TUCKED DEEP IN Teluk Bahang is the kampung-concept theme park ESCAPE, the brainchild of chief ESCAPE officer Sim Choo Kheng. Inspired by his childhood adventures around his village, the park features dare-devil rides and games fitted into the natural landscape. ESCAPE comprises three sections: Adventureplay, Waterplay and Gravityplay, and holds the Guinness World Record for the longest water slide at 1,111m!1
In 2009 his Dubai-based company Sim Leisure won the open tender for the construction of an eco-rural concept theme park on a 44-acre site in Teluk Bahang, aimed at boosting the island’s tourism. After countless rejections from banks to finance the project, Sim decided to dig into his life savings to personally fund it instead; and in November 2012 Phase One of ESCAPE was finally opened to the public.
Gravityplay - On the way up to the top of the water slide. Photo: ESCAPE
A global player in the tourism industry and being well-versed in the building and management of theme parks, Sim shares his thoughts on elevating Penang’s tourism: “Firstly, we must determine what we envision the future of Penang to be like. Having the right vision and direction will help players within the tourism industry synchronise our understanding better. Only then can we strategise.
“Tourism is about per capita spending per day. Penang Island is small; which is why we should be selective and channel more effort in attracting high-yield tourists who are willing to splurge. It is about foreign exchange and about how much that can be pumped into the economy. We want someone who spends RM1,000, not just RM50; and we want someone who spends a couple of weeks in Penang, not just a few hours.
“For this to happen, we need to raise our standards and to focus on developing our high-end resorts, restaurants and more importantly, our level of cleanliness. As a whole, it’s about making Penang more environmentally friendly because that’s what high-yield tourists find appealing. And these tourists aren’t necessarily restricted to just international ones.”
To better make his case, he uses ESCAPE as an example. “People have high expectations when they come to ESCAPE since they’re not paying a small sum to enter. I have to make sure everyone wears proper swimwear when they go into the water. They can also rent swimwear here in the event that they don’t have any. If I don’t look after my customers who are particular about hygiene, they won’t come back. They’ll say it’s dirty.”
Body temperature scanning at the entrance of the park. Photo: Alexander Fernandez.
To ensure that ESCAPE is free from Covid-19, Sim has introduced additional preventive measures. “We are an outdoor theme park without any air circulation issues. If you’re talking about viruses or pathogens, you’re unlikely to catch it here. However, before entering the premise, customers need to check-in through the MySejahtera app and have their temperatures taken. Our waters are disinfected with chlorine via a continuous system throughout the day and our equipment are regularly sanitised. We also provide hand sanitisers and gloves throughout the park.” He adds that ESCAPE staff are also required to undergo health screenings before starting work each day.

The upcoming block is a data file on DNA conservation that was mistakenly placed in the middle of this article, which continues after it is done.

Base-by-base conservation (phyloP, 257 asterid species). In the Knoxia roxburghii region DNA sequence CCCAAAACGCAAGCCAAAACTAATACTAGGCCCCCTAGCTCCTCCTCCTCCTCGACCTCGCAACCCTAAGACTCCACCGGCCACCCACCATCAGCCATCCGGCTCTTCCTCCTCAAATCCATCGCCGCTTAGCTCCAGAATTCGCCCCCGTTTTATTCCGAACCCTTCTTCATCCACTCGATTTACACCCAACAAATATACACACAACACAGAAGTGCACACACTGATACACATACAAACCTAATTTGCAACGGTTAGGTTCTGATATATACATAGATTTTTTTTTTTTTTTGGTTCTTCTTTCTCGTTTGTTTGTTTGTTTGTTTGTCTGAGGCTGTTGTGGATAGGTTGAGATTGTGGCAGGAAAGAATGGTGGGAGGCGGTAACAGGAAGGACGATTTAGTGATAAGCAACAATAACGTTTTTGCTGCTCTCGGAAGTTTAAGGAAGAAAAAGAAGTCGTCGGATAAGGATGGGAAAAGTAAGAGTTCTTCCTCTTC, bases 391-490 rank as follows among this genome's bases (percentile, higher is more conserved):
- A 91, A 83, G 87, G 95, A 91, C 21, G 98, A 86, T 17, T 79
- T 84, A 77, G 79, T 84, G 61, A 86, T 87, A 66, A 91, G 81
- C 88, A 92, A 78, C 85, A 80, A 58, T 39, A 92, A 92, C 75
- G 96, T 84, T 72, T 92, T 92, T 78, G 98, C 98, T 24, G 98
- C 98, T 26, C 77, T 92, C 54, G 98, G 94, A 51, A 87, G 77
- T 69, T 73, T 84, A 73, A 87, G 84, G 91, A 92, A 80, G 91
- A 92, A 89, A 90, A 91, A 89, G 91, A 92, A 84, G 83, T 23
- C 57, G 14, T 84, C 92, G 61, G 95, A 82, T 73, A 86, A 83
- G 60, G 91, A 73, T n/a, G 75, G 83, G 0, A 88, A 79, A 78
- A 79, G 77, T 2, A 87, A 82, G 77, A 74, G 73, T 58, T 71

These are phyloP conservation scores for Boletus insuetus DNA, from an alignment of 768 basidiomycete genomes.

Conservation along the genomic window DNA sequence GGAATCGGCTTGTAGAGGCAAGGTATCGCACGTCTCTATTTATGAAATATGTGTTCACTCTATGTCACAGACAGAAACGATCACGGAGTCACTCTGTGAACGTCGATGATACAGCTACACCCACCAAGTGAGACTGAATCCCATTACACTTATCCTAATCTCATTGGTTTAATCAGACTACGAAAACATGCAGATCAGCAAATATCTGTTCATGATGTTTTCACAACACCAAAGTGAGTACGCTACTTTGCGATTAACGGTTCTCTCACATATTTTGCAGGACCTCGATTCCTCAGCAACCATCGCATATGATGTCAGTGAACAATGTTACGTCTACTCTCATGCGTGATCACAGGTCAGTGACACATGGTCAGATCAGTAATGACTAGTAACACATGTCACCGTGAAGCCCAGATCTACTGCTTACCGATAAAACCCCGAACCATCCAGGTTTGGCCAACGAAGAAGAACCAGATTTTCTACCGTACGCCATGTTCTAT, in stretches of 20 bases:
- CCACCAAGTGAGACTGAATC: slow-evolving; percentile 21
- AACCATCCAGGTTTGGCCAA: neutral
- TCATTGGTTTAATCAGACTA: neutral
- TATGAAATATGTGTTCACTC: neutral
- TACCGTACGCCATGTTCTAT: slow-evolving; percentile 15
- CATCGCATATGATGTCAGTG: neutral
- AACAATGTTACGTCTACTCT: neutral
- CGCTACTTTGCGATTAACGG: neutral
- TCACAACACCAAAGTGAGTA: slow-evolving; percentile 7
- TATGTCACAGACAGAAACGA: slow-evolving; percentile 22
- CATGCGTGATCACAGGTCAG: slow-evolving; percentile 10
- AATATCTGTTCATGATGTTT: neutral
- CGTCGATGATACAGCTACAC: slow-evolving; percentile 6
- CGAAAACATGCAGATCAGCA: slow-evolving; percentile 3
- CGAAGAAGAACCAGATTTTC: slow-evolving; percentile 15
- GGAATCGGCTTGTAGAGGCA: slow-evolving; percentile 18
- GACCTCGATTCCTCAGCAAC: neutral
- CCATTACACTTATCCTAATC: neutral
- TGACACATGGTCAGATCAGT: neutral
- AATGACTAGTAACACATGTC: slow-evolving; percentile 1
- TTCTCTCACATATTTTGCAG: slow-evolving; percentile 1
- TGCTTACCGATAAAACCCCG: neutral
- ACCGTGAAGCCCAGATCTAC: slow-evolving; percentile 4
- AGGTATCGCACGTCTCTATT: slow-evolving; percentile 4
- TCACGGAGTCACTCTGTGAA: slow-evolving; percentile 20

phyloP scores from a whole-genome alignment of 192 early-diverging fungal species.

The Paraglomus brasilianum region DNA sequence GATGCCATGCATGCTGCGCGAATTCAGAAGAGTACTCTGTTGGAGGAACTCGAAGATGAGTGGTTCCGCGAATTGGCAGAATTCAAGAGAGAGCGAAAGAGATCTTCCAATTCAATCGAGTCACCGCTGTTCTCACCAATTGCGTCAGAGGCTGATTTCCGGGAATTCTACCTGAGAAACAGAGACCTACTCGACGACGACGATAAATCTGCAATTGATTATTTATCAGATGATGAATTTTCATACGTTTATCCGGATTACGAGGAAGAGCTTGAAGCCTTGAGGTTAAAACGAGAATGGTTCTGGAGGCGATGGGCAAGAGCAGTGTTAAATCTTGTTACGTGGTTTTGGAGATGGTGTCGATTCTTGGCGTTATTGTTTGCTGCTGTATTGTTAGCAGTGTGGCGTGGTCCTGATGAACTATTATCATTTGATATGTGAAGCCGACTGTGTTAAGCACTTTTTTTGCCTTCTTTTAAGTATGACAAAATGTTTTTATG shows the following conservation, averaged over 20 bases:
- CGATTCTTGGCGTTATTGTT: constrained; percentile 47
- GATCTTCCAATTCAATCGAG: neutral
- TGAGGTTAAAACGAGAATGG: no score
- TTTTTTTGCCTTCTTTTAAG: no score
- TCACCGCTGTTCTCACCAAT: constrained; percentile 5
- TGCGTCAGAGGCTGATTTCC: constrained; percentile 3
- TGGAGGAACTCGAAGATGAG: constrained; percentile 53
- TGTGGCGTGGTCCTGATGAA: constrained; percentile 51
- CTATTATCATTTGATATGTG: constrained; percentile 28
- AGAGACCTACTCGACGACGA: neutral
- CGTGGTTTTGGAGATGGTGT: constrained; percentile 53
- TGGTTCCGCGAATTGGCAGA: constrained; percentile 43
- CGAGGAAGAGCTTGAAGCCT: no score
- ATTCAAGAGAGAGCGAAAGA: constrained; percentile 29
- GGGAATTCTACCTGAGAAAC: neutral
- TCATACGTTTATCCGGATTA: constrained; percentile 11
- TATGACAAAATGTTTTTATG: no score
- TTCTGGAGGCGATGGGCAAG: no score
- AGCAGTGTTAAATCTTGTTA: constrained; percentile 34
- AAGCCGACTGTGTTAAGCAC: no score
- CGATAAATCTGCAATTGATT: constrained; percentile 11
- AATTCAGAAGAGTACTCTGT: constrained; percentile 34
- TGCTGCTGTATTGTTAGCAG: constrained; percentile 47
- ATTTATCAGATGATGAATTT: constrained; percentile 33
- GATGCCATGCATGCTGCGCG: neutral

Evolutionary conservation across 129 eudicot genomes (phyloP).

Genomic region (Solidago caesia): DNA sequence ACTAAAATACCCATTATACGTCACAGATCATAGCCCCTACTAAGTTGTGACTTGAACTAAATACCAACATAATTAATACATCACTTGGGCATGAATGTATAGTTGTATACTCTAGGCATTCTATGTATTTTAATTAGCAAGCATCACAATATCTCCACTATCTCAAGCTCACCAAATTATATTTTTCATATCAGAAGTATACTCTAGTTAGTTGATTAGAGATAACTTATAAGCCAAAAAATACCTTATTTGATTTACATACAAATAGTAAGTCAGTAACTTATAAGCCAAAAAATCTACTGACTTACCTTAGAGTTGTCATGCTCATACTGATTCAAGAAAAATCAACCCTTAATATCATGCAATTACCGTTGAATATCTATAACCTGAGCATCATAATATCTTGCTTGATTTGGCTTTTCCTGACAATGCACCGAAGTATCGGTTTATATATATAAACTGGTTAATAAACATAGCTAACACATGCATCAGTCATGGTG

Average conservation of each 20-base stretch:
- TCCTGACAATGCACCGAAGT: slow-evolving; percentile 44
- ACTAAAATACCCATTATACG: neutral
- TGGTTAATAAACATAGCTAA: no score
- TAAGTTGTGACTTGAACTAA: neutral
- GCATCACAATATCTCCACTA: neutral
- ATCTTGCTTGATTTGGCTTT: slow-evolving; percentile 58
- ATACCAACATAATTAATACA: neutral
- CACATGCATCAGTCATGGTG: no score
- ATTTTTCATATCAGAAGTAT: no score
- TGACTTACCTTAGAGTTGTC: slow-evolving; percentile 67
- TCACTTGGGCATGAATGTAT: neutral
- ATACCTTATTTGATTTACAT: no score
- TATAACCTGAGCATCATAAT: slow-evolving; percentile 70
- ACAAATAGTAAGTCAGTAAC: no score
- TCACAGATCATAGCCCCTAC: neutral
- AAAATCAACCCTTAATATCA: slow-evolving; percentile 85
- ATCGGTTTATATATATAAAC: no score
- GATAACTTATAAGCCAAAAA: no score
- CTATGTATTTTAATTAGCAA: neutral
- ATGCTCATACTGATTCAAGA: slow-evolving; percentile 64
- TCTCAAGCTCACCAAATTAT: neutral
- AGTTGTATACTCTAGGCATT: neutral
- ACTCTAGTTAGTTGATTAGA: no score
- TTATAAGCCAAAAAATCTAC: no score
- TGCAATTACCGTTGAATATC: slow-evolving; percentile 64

On July 21 the Malaysian Association of Amusement Theme Park and Family Attractions (MAATFA) announced that theme parks in the country have racked up a staggering RM500mil loss during the MCO. The sum represents the total losses from the 88 theme parks registered under MAATFA.2
When asked if the closure of international borders has drastically affected business, Sim reveals that approximately 80% of his customers are locals. “This is fortunate because customer numbers are beginning to return to normal with the lifting of the interstate travel ban.”
Levelling Up Penang’s Tourism
Sim asserts that establishments that are dependent on bribes or “coffee money” and which do not compete on merit will eventually spiral downwards. “It is unethical when a driver directs unsuspecting tourists to an establishment that pays them a certain fee, while speaking negatively about those who don’t. When this happens, you don’t have a free market economy. ESCAPE has been threatened from Day One as we refuse to condone such illicit acts.” Sim also advises that for Penang’s tourism industry to excel, we should compare ourselves with the best and not the worst.
“Gone are the days when people depend on intermediaries such as package tours and tourist guides. Free Independent Travellers (FITs), who look for reviews online and get around by themselves, are rising in numbers; which is why customer feedbacks today influence businesses more than ever.”
Ultimately, Sim believes that “selling cheap” is never a sustainable long-term solution. “When you sell yourself cheap, you compromise on quality and service.” A critical ingredient in the tourism industry is to have a global mind-set. “While we cherish democracy, we should also cherish the free market economy. It’s a brilliant system that brings out the best of the local tourism industry.”